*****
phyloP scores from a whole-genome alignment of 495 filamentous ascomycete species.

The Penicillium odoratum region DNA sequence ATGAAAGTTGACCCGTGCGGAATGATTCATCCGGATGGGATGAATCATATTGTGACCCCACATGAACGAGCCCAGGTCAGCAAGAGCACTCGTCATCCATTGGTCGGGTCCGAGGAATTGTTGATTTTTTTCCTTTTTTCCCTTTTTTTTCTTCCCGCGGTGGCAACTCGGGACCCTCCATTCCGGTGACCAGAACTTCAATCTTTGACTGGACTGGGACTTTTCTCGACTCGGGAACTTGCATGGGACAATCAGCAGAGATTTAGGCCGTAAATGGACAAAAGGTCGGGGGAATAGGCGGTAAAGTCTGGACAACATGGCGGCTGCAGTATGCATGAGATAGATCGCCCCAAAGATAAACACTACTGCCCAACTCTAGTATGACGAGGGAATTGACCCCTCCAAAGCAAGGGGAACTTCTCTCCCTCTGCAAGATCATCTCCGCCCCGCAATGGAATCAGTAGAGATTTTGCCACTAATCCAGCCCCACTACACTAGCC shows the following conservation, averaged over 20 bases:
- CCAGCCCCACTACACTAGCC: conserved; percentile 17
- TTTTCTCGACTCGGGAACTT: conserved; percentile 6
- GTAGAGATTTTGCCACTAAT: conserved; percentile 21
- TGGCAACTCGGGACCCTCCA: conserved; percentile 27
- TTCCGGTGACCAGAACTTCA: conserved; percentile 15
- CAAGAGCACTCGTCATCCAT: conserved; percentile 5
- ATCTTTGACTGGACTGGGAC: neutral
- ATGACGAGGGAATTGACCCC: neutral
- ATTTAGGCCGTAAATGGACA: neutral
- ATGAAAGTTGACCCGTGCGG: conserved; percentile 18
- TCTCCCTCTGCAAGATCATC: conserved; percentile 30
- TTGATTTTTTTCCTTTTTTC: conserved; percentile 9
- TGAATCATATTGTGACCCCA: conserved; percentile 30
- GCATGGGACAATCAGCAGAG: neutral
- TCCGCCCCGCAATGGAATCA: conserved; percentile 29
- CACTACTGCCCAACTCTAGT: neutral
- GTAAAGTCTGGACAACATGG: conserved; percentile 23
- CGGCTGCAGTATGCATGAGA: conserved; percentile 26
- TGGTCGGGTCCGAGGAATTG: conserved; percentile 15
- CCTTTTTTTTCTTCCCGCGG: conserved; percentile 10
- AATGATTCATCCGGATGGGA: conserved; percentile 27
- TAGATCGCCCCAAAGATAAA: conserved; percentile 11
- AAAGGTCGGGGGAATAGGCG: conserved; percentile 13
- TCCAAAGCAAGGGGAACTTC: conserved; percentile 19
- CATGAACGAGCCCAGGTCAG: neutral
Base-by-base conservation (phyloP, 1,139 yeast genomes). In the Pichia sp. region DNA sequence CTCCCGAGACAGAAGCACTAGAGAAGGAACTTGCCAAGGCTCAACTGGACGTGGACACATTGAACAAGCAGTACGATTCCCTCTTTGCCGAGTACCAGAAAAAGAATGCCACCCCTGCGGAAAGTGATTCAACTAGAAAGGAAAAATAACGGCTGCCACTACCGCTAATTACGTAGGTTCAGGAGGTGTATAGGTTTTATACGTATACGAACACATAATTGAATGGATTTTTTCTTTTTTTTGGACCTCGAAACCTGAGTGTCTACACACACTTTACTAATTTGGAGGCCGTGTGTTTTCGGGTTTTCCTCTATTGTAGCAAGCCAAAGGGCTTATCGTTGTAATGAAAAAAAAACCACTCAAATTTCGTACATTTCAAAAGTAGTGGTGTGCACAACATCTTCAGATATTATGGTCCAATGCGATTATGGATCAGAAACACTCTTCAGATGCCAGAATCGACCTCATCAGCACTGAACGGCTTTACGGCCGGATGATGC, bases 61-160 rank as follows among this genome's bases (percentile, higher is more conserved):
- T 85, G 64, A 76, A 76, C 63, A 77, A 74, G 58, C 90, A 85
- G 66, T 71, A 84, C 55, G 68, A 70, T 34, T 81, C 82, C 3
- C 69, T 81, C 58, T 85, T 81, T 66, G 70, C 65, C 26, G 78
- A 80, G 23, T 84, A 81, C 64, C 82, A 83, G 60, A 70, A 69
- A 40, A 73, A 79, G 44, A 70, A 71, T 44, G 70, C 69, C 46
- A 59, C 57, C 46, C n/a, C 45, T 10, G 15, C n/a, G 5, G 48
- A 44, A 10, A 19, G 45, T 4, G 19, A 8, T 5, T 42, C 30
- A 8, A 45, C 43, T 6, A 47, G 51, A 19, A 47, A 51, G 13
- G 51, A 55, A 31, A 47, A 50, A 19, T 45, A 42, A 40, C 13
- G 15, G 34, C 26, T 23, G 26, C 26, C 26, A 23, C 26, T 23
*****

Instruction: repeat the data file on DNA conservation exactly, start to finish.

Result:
phyloP scores from a whole-genome alignment of 495 filamentous ascomycete species.

The Penicillium odoratum region DNA sequence ATGAAAGTTGACCCGTGCGGAATGATTCATCCGGATGGGATGAATCATATTGTGACCCCACATGAACGAGCCCAGGTCAGCAAGAGCACTCGTCATCCATTGGTCGGGTCCGAGGAATTGTTGATTTTTTTCCTTTTTTCCCTTTTTTTTCTTCCCGCGGTGGCAACTCGGGACCCTCCATTCCGGTGACCAGAACTTCAATCTTTGACTGGACTGGGACTTTTCTCGACTCGGGAACTTGCATGGGACAATCAGCAGAGATTTAGGCCGTAAATGGACAAAAGGTCGGGGGAATAGGCGGTAAAGTCTGGACAACATGGCGGCTGCAGTATGCATGAGATAGATCGCCCCAAAGATAAACACTACTGCCCAACTCTAGTATGACGAGGGAATTGACCCCTCCAAAGCAAGGGGAACTTCTCTCCCTCTGCAAGATCATCTCCGCCCCGCAATGGAATCAGTAGAGATTTTGCCACTAATCCAGCCCCACTACACTAGCC shows the following conservation, averaged over 20 bases:
- CCAGCCCCACTACACTAGCC: conserved; percentile 17
- TTTTCTCGACTCGGGAACTT: conserved; percentile 6
- GTAGAGATTTTGCCACTAAT: conserved; percentile 21
- TGGCAACTCGGGACCCTCCA: conserved; percentile 27
- TTCCGGTGACCAGAACTTCA: conserved; percentile 15
- CAAGAGCACTCGTCATCCAT: conserved; percentile 5
- ATCTTTGACTGGACTGGGAC: neutral
- ATGACGAGGGAATTGACCCC: neutral
- ATTTAGGCCGTAAATGGACA: neutral
- ATGAAAGTTGACCCGTGCGG: conserved; percentile 18
- TCTCCCTCTGCAAGATCATC: conserved; percentile 30
- TTGATTTTTTTCCTTTTTTC: conserved; percentile 9
- TGAATCATATTGTGACCCCA: conserved; percentile 30
- GCATGGGACAATCAGCAGAG: neutral
- TCCGCCCCGCAATGGAATCA: conserved; percentile 29
- CACTACTGCCCAACTCTAGT: neutral
- GTAAAGTCTGGACAACATGG: conserved; percentile 23
- CGGCTGCAGTATGCATGAGA: conserved; percentile 26
- TGGTCGGGTCCGAGGAATTG: conserved; percentile 15
- CCTTTTTTTTCTTCCCGCGG: conserved; percentile 10
- AATGATTCATCCGGATGGGA: conserved; percentile 27
- TAGATCGCCCCAAAGATAAA: conserved; percentile 11
- AAAGGTCGGGGGAATAGGCG: conserved; percentile 13
- TCCAAAGCAAGGGGAACTTC: conserved; percentile 19
- CATGAACGAGCCCAGGTCAG: neutral
Base-by-base conservation (phyloP, 1,139 yeast genomes). In the Pichia sp. region DNA sequence CTCCCGAGACAGAAGCACTAGAGAAGGAACTTGCCAAGGCTCAACTGGACGTGGACACATTGAACAAGCAGTACGATTCCCTCTTTGCCGAGTACCAGAAAAAGAATGCCACCCCTGCGGAAAGTGATTCAACTAGAAAGGAAAAATAACGGCTGCCACTACCGCTAATTACGTAGGTTCAGGAGGTGTATAGGTTTTATACGTATACGAACACATAATTGAATGGATTTTTTCTTTTTTTTGGACCTCGAAACCTGAGTGTCTACACACACTTTACTAATTTGGAGGCCGTGTGTTTTCGGGTTTTCCTCTATTGTAGCAAGCCAAAGGGCTTATCGTTGTAATGAAAAAAAAACCACTCAAATTTCGTACATTTCAAAAGTAGTGGTGTGCACAACATCTTCAGATATTATGGTCCAATGCGATTATGGATCAGAAACACTCTTCAGATGCCAGAATCGACCTCATCAGCACTGAACGGCTTTACGGCCGGATGATGC, bases 61-160 rank as follows among this genome's bases (percentile, higher is more conserved):
- T 85, G 64, A 76, A 76, C 63, A 77, A 74, G 58, C 90, A 85
- G 66, T 71, A 84, C 55, G 68, A 70, T 34, T 81, C 82, C 3
- C 69, T 81, C 58, T 85, T 81, T 66, G 70, C 65, C 26, G 78
- A 80, G 23, T 84, A 81, C 64, C 82, A 83, G 60, A 70, A 69
- A 40, A 73, A 79, G 44, A 70, A 71, T 44, G 70, C 69, C 46
- A 59, C 57, C 46, C n/a, C 45, T 10, G 15, C n/a, G 5, G 48
- A 44, A 10, A 19, G 45, T 4, G 19, A 8, T 5, T 42, C 30
- A 8, A 45, C 43, T 6, A 47, G 51, A 19, A 47, A 51, G 13
- G 51, A 55, A 31, A 47, A 50, A 19, T 45, A 42, A 40, C 13
- G 15, G 34, C 26, T 23, G 26, C 26, C 26, A 23, C 26, T 23